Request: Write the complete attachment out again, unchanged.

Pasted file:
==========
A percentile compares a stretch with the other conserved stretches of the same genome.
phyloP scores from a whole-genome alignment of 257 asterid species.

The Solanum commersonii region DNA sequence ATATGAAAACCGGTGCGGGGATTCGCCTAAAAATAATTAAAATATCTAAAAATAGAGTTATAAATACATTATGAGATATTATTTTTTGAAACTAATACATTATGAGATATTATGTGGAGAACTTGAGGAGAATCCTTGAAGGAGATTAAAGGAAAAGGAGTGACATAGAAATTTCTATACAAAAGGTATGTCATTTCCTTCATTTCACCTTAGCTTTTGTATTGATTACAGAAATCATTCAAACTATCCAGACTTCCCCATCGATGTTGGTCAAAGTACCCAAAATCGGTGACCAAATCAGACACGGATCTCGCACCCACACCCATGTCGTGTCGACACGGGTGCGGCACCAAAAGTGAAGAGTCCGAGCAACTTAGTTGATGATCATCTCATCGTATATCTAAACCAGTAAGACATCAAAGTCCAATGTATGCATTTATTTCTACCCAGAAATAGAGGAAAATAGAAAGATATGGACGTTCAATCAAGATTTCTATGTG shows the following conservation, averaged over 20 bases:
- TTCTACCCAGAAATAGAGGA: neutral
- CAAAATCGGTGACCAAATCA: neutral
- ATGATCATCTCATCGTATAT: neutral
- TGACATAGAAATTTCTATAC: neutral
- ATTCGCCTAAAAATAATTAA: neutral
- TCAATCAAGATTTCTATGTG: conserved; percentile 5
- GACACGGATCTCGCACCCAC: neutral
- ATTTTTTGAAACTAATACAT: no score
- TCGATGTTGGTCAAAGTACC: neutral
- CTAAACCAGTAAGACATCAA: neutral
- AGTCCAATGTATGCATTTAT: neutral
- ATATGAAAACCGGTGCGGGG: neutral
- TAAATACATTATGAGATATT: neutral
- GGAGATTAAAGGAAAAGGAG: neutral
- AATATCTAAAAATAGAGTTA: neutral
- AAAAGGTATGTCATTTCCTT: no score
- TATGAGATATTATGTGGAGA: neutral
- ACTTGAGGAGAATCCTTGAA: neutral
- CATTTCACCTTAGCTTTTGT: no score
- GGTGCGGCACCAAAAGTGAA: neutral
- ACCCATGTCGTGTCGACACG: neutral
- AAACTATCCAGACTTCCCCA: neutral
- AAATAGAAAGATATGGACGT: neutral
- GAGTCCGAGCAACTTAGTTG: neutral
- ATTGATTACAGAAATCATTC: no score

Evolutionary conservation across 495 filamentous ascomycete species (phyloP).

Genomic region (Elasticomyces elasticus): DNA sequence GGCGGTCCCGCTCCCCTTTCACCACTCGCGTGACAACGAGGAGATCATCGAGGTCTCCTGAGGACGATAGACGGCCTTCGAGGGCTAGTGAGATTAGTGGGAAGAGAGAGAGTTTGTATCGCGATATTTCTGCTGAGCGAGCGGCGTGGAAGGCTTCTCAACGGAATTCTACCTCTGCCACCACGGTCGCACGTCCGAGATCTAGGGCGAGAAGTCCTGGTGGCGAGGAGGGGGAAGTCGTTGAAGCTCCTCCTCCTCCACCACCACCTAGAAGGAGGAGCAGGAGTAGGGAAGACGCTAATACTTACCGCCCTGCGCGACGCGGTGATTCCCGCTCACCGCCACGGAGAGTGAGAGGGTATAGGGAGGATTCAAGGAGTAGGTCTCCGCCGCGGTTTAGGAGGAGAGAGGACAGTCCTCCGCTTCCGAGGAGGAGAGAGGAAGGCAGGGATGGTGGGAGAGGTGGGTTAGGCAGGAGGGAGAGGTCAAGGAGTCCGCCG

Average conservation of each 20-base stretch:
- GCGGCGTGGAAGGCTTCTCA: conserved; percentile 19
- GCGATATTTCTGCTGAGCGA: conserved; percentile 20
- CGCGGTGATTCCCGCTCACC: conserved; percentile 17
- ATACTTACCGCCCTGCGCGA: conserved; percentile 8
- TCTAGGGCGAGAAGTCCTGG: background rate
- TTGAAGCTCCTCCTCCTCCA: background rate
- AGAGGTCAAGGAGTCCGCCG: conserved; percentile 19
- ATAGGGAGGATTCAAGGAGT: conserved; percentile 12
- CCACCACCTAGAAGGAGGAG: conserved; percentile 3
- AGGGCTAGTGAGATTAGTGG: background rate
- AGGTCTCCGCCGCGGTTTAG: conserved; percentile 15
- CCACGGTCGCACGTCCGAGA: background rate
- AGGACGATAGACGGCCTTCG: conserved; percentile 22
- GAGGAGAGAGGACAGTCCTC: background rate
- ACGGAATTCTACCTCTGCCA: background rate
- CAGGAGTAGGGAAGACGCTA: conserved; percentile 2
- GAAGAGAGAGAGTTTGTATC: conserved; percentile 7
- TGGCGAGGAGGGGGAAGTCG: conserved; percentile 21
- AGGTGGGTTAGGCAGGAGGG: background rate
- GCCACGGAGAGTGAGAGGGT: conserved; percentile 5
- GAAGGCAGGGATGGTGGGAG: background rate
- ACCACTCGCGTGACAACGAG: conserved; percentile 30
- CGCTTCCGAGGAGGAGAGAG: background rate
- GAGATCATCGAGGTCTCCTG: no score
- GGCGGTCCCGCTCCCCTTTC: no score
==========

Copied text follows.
A percentile compares a stretch with the other conserved stretches of the same genome.
phyloP scores from a whole-genome alignment of 257 asterid species.

The Solanum commersonii region DNA sequence ATATGAAAACCGGTGCGGGGATTCGCCTAAAAATAATTAAAATATCTAAAAATAGAGTTATAAATACATTATGAGATATTATTTTTTGAAACTAATACATTATGAGATATTATGTGGAGAACTTGAGGAGAATCCTTGAAGGAGATTAAAGGAAAAGGAGTGACATAGAAATTTCTATACAAAAGGTATGTCATTTCCTTCATTTCACCTTAGCTTTTGTATTGATTACAGAAATCATTCAAACTATCCAGACTTCCCCATCGATGTTGGTCAAAGTACCCAAAATCGGTGACCAAATCAGACACGGATCTCGCACCCACACCCATGTCGTGTCGACACGGGTGCGGCACCAAAAGTGAAGAGTCCGAGCAACTTAGTTGATGATCATCTCATCGTATATCTAAACCAGTAAGACATCAAAGTCCAATGTATGCATTTATTTCTACCCAGAAATAGAGGAAAATAGAAAGATATGGACGTTCAATCAAGATTTCTATGTG shows the following conservation, averaged over 20 bases:
- TTCTACCCAGAAATAGAGGA: neutral
- CAAAATCGGTGACCAAATCA: neutral
- ATGATCATCTCATCGTATAT: neutral
- TGACATAGAAATTTCTATAC: neutral
- ATTCGCCTAAAAATAATTAA: neutral
- TCAATCAAGATTTCTATGTG: conserved; percentile 5
- GACACGGATCTCGCACCCAC: neutral
- ATTTTTTGAAACTAATACAT: no score
- TCGATGTTGGTCAAAGTACC: neutral
- CTAAACCAGTAAGACATCAA: neutral
- AGTCCAATGTATGCATTTAT: neutral
- ATATGAAAACCGGTGCGGGG: neutral
- TAAATACATTATGAGATATT: neutral
- GGAGATTAAAGGAAAAGGAG: neutral
- AATATCTAAAAATAGAGTTA: neutral
- AAAAGGTATGTCATTTCCTT: no score
- TATGAGATATTATGTGGAGA: neutral
- ACTTGAGGAGAATCCTTGAA: neutral
- CATTTCACCTTAGCTTTTGT: no score
- GGTGCGGCACCAAAAGTGAA: neutral
- ACCCATGTCGTGTCGACACG: neutral
- AAACTATCCAGACTTCCCCA: neutral
- AAATAGAAAGATATGGACGT: neutral
- GAGTCCGAGCAACTTAGTTG: neutral
- ATTGATTACAGAAATCATTC: no score

Evolutionary conservation across 495 filamentous ascomycete species (phyloP).

Genomic region (Elasticomyces elasticus): DNA sequence GGCGGTCCCGCTCCCCTTTCACCACTCGCGTGACAACGAGGAGATCATCGAGGTCTCCTGAGGACGATAGACGGCCTTCGAGGGCTAGTGAGATTAGTGGGAAGAGAGAGAGTTTGTATCGCGATATTTCTGCTGAGCGAGCGGCGTGGAAGGCTTCTCAACGGAATTCTACCTCTGCCACCACGGTCGCACGTCCGAGATCTAGGGCGAGAAGTCCTGGTGGCGAGGAGGGGGAAGTCGTTGAAGCTCCTCCTCCTCCACCACCACCTAGAAGGAGGAGCAGGAGTAGGGAAGACGCTAATACTTACCGCCCTGCGCGACGCGGTGATTCCCGCTCACCGCCACGGAGAGTGAGAGGGTATAGGGAGGATTCAAGGAGTAGGTCTCCGCCGCGGTTTAGGAGGAGAGAGGACAGTCCTCCGCTTCCGAGGAGGAGAGAGGAAGGCAGGGATGGTGGGAGAGGTGGGTTAGGCAGGAGGGAGAGGTCAAGGAGTCCGCCG

Average conservation of each 20-base stretch:
- GCGGCGTGGAAGGCTTCTCA: conserved; percentile 19
- GCGATATTTCTGCTGAGCGA: conserved; percentile 20
- CGCGGTGATTCCCGCTCACC: conserved; percentile 17
- ATACTTACCGCCCTGCGCGA: conserved; percentile 8
- TCTAGGGCGAGAAGTCCTGG: background rate
- TTGAAGCTCCTCCTCCTCCA: background rate
- AGAGGTCAAGGAGTCCGCCG: conserved; percentile 19
- ATAGGGAGGATTCAAGGAGT: conserved; percentile 12
- CCACCACCTAGAAGGAGGAG: conserved; percentile 3
- AGGGCTAGTGAGATTAGTGG: background rate
- AGGTCTCCGCCGCGGTTTAG: conserved; percentile 15
- CCACGGTCGCACGTCCGAGA: background rate
- AGGACGATAGACGGCCTTCG: conserved; percentile 22
- GAGGAGAGAGGACAGTCCTC: background rate
- ACGGAATTCTACCTCTGCCA: background rate
- CAGGAGTAGGGAAGACGCTA: conserved; percentile 2
- GAAGAGAGAGAGTTTGTATC: conserved; percentile 7
- TGGCGAGGAGGGGGAAGTCG: conserved; percentile 21
- AGGTGGGTTAGGCAGGAGGG: background rate
- GCCACGGAGAGTGAGAGGGT: conserved; percentile 5
- GAAGGCAGGGATGGTGGGAG: background rate
- ACCACTCGCGTGACAACGAG: conserved; percentile 30
- CGCTTCCGAGGAGGAGAGAG: background rate
- GAGATCATCGAGGTCTCCTG: no score
- GGCGGTCCCGCTCCCCTTTC: no score